The UN General Assembly has decided to hold elections for the five non-permanent members of the Security Council next month under the new voting arrangements due to the COVID-19 restrictions, with India assured a win being the sole contender for the Asia Pacific seat.
The 193-member General Assembly adopted the decision on Friday titled 'Procedure for holding elections by secret ballot without a plenary meeting during the coronavirus disease (COVID-19) pandemic'.
According to the decision, the elections of non-permanent members to the Security Council and the election of members to the Economic and Social Council will be held simultaneously in June 2020 without a plenary meeting.
Election for the five non-permanent members of the 15-nation council for the 2021-22 term was originally scheduled on June 17.
India is a candidate for a non-permanent seat and its victory is assured as it is the sole candidate vying for the lone seat from the Asia Pacific grouping.
New Delhi's candidature was unanimously endorsed in June last year by the 55 members of the Asia-Pacific grouping, including China and Pakistan.
From India's perspective, any change in the voting method will not impact its chances. The term is to start in January 2021.
Traditionally, the UNSC elections are held in the General Assembly hall with each of the 193 member states casting its vote in a secret ballot.
Now, large in-person meetings at the world body's headquarters stand postponed till the end of June due to the COVID-19 pandemic.
Under the new voting arrangement, President of the General Assembly Tijjani Muhammad-Bande will circulate a letter to all Member States at least 10 working days prior to the first round of the secret balloting, informing them of the date on which the elections will be held, the number of vacant seats, the venue where ballots may be cast and other logistical details.
On the day of the elections, the voter will be required to visit the designated venue during a specific time slot to cast its ballots.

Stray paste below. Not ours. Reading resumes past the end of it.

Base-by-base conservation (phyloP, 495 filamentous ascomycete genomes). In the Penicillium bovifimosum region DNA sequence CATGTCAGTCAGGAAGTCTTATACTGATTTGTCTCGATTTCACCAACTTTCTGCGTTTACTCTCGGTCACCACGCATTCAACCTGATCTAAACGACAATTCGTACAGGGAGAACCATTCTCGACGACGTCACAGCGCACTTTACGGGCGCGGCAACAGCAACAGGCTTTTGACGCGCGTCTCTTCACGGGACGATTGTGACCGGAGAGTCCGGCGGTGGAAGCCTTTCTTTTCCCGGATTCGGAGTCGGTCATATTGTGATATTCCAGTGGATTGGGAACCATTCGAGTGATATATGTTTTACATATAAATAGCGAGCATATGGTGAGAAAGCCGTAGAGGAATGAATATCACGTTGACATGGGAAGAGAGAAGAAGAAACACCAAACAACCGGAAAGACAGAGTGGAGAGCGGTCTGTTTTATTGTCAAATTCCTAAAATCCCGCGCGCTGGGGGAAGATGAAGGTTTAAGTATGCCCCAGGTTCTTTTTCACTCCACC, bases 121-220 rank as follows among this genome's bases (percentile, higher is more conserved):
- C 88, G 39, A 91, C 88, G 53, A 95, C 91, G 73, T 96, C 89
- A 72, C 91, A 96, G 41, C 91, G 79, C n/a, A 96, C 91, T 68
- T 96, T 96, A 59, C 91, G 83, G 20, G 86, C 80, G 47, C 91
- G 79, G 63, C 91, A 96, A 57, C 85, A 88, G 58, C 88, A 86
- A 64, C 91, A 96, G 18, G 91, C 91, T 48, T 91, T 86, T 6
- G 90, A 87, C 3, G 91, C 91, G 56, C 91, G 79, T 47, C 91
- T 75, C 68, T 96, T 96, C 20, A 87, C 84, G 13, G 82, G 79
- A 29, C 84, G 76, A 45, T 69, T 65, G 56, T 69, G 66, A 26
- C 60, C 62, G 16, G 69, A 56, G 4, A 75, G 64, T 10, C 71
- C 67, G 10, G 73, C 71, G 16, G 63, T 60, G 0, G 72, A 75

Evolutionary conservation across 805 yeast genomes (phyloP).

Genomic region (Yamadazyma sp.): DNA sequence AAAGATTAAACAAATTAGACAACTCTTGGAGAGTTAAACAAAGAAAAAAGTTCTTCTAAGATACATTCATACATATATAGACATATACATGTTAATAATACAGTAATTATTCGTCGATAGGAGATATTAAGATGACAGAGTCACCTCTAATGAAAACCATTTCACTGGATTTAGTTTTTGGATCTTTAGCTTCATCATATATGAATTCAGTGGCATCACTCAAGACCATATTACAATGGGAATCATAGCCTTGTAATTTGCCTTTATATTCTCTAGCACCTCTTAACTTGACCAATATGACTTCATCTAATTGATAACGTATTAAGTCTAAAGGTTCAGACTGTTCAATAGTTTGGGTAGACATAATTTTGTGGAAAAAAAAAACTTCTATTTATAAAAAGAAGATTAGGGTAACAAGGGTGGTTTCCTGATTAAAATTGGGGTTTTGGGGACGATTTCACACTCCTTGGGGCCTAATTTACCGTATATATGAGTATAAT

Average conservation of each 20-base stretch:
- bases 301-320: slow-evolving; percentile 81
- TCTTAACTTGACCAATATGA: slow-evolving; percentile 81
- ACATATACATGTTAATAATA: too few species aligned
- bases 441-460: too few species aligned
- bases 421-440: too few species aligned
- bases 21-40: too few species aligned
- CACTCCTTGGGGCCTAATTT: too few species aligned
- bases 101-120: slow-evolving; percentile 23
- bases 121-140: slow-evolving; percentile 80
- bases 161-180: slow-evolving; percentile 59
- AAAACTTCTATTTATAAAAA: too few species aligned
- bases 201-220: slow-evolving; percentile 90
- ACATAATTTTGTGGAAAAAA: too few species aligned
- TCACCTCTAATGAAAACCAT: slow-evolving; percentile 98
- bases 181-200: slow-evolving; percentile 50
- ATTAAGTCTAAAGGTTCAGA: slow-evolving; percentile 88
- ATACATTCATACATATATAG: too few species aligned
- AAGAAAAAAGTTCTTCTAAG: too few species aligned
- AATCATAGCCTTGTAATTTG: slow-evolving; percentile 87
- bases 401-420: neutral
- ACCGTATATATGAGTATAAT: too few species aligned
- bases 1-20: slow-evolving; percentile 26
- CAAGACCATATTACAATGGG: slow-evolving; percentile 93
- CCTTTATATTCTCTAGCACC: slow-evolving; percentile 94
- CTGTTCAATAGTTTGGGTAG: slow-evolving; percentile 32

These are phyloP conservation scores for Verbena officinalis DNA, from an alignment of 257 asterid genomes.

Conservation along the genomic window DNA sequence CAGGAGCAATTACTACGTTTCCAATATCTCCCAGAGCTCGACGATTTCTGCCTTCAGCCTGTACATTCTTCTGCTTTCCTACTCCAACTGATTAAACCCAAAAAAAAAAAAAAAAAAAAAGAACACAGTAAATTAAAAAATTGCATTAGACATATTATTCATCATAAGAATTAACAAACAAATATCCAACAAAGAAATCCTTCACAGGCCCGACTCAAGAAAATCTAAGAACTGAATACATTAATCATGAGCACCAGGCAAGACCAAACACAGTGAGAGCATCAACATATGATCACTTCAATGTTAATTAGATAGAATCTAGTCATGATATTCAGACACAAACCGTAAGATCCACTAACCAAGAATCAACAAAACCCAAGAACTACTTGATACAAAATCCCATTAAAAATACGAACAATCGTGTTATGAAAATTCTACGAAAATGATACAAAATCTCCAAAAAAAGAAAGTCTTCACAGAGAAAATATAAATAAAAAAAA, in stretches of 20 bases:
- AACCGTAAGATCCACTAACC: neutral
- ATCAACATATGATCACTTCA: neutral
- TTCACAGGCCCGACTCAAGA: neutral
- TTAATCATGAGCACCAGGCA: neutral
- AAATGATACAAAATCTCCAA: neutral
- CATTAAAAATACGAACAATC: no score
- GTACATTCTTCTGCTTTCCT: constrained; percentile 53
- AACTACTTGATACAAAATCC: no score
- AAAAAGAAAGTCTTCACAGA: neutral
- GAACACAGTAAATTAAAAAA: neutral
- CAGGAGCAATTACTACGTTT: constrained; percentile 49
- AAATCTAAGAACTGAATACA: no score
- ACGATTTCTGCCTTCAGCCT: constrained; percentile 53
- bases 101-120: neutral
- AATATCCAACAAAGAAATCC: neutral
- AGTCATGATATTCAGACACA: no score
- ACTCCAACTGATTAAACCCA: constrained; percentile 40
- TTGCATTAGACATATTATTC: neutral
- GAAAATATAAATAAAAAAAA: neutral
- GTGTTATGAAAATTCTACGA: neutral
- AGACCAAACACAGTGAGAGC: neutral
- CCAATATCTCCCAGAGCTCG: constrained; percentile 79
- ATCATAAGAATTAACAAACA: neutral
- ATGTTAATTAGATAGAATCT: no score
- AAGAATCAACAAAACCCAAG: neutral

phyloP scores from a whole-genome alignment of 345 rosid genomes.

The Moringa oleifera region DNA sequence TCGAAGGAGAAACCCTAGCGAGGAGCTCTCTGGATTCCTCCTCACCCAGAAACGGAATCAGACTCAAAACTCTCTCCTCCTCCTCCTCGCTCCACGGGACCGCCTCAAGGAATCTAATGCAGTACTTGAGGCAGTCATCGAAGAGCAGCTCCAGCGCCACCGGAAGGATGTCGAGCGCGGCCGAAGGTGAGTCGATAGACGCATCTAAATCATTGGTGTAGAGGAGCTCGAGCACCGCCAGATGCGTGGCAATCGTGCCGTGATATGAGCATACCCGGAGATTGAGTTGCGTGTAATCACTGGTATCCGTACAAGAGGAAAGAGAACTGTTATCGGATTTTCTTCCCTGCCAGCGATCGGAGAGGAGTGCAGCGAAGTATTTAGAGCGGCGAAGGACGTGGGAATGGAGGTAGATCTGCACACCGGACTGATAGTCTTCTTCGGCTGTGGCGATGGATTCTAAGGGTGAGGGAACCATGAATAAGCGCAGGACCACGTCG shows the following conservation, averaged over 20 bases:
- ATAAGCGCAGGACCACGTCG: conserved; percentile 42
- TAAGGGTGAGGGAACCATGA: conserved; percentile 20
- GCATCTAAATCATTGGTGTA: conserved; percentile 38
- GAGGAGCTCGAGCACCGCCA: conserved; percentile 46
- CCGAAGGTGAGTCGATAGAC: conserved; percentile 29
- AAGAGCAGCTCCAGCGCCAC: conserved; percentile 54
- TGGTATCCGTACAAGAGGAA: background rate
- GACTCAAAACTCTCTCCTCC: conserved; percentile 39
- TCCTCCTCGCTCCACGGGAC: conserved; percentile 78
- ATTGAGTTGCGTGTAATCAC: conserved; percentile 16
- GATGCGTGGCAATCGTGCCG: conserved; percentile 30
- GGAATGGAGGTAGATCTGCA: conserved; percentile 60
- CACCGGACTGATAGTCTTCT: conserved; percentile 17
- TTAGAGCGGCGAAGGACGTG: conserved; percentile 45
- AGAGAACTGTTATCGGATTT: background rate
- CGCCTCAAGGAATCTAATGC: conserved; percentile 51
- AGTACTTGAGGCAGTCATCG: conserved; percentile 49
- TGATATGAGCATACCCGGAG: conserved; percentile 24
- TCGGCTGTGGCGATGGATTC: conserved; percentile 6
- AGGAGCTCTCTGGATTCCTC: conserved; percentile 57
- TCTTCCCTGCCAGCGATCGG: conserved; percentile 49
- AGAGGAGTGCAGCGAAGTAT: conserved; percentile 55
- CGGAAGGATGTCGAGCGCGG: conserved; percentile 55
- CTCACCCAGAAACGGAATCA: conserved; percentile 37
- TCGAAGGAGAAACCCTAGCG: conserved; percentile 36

Only ballots cast in the ballot boxes at the designated venues will be accepted and no ballots would be accepted after the last time slot has expired.
If the total number of ballot papers cast in all the ballot boxes do not amount to at least a majority of the members of the Assembly, the President would circulate a letter to all Member States indicating a new date and time for the elections.
The General Assembly President will circulate a letter to all Member States informing them of the results once the voting is complete and the ballots counted.
Canada, Ireland and Norway are vying for two seats in the Western Europe and other countries category.
Mexico is the only candidate for the one Latin America and Caribbean seat and Kenya and Djibouti will contest the seat available for the African group.
Previously, India has been elected as a non-permanent member of the Council for the years 1950—1951, 1967—1968, 1972—1973, 1977—1978, 1984—1985, 1991—1992 and most recently in 2011—2012.
India has been at the forefront of the years-long efforts to reform the Security Council, saying it rightly deserves a place as a permanent member of the Council which in its current form does not represent the geo-political realities of the 21st Century.
Each year the General Assembly elects five non-permanent members (out of 10 in total) for a two-year term.
The 10 non-permanent seats are distributed on a regional basis - five for African and Asian States; one for Eastern European States; two for the Latin American and Caribbean States; and two for Western European and other States.
The decision to hold the UNSC elections was adopted through a silence procedure, under which if no Member State raises any objections to the draft within a specified time period, the president of the General Assembly will circulate a letter confirming adoption of the text.
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